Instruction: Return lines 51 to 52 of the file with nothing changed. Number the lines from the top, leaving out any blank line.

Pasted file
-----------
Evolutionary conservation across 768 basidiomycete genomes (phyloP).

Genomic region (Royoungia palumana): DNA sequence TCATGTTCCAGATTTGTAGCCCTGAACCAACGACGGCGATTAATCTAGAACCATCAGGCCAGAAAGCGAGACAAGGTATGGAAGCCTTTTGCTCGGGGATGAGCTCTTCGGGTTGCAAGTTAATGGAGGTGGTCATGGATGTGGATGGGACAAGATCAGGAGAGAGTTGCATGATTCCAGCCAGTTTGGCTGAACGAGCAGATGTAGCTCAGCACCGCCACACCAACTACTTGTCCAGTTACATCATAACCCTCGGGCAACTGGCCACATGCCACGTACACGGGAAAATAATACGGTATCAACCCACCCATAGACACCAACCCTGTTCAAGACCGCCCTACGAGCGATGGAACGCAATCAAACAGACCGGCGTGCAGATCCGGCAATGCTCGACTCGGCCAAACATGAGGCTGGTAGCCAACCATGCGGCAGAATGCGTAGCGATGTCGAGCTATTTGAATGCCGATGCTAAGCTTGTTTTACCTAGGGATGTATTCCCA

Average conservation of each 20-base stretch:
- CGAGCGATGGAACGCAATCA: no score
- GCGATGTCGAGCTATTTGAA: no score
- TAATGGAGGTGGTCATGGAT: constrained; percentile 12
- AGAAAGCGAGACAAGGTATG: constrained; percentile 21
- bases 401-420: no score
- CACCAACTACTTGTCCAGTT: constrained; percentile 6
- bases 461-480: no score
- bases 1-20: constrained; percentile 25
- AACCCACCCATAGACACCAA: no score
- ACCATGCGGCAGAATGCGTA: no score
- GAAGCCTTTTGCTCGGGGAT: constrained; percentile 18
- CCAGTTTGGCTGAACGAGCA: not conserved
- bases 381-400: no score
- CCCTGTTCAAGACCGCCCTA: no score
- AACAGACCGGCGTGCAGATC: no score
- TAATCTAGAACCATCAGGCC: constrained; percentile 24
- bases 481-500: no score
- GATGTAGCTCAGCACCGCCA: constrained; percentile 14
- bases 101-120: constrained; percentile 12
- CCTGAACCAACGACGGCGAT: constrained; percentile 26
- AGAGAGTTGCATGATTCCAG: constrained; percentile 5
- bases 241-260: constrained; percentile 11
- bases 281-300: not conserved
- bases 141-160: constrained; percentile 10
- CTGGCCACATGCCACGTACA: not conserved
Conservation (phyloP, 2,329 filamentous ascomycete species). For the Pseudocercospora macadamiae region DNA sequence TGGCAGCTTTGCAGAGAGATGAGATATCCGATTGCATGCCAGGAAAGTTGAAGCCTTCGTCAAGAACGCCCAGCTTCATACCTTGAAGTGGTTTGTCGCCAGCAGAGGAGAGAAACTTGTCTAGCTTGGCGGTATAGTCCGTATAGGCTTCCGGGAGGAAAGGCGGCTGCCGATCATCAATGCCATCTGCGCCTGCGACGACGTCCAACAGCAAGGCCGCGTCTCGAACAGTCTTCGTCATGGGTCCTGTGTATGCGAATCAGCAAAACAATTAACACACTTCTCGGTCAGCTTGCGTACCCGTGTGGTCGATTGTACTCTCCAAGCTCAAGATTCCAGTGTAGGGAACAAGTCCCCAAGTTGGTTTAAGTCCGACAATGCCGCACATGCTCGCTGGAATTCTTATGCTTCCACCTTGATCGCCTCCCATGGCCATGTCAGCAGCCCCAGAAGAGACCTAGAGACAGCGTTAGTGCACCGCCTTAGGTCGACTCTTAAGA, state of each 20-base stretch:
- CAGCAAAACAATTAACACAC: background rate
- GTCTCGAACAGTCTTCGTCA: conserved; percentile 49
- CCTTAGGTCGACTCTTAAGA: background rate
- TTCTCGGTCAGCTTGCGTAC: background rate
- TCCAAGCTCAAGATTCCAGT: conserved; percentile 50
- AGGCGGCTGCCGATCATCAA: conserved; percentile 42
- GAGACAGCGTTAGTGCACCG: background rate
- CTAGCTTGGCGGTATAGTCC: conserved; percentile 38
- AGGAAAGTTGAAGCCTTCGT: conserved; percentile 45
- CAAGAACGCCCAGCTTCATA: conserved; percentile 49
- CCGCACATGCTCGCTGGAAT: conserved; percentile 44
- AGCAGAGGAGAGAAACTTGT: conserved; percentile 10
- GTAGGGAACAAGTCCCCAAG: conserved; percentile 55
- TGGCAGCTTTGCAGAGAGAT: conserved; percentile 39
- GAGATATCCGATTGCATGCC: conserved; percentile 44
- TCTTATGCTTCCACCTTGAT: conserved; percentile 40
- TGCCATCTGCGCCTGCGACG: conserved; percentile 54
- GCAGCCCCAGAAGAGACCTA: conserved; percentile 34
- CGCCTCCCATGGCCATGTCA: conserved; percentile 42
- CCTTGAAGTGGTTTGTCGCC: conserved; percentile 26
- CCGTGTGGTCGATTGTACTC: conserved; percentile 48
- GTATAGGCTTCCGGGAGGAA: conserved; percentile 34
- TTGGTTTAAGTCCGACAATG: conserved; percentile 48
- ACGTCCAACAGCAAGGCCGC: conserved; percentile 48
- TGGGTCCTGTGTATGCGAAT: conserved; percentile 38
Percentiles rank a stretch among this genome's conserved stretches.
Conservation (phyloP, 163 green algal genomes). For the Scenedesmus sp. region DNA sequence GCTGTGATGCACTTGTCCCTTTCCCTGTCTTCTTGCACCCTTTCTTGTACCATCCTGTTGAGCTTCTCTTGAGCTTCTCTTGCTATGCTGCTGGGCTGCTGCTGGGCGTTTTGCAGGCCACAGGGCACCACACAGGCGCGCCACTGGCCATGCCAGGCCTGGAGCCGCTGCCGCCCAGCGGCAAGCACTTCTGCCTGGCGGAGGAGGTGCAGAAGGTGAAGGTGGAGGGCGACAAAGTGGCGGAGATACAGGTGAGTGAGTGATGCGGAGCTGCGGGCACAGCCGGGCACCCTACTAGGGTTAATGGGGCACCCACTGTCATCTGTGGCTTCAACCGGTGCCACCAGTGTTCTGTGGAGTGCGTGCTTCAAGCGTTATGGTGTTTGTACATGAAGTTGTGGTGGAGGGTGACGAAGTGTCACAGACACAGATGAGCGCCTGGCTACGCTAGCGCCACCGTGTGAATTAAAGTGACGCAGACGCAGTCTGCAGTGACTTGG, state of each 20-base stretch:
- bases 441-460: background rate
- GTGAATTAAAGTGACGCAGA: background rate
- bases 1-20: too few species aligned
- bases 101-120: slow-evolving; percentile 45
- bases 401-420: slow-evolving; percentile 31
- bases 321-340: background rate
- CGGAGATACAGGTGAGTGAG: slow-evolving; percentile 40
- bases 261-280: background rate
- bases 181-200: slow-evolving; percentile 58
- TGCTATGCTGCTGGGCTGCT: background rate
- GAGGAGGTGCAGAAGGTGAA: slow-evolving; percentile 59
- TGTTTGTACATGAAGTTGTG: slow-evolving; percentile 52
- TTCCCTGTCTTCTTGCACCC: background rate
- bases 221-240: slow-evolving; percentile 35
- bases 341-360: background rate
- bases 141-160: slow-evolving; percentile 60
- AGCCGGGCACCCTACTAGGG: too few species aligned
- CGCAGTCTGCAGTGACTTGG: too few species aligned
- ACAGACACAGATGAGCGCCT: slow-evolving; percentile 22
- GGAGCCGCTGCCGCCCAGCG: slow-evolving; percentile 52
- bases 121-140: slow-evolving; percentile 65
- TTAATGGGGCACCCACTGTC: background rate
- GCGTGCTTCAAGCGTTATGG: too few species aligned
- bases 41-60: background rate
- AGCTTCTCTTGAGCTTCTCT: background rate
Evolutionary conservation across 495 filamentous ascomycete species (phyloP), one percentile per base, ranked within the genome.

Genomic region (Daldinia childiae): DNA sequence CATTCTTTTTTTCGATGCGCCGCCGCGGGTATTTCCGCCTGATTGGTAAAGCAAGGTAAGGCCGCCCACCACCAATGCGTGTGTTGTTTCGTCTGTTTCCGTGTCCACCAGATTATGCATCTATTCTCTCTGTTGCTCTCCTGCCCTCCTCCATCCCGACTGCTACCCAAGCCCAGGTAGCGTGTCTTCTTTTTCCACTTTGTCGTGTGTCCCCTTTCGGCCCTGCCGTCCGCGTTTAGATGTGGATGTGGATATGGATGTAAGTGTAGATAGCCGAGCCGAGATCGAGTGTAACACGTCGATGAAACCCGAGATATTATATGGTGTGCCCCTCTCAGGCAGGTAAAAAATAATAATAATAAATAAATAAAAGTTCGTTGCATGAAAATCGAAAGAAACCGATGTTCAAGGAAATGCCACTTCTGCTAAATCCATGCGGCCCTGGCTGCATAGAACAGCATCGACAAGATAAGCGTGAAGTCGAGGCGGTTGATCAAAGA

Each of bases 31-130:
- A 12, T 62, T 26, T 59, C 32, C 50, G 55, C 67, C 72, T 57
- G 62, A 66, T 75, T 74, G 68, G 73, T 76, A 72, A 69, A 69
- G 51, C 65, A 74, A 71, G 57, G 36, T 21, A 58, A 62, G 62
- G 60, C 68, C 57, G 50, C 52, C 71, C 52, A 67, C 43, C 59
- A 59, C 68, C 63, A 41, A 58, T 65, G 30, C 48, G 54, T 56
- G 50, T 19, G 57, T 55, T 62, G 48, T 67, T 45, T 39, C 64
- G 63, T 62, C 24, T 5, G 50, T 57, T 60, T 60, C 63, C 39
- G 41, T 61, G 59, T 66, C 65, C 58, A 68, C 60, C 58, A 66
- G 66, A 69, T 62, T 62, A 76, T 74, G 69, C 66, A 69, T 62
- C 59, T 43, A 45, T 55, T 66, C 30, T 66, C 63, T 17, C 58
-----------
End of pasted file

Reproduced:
- GTATAGGCTTCCGGGAGGAA: conserved; percentile 34
- TTGGTTTAAGTCCGACAATG: conserved; percentile 48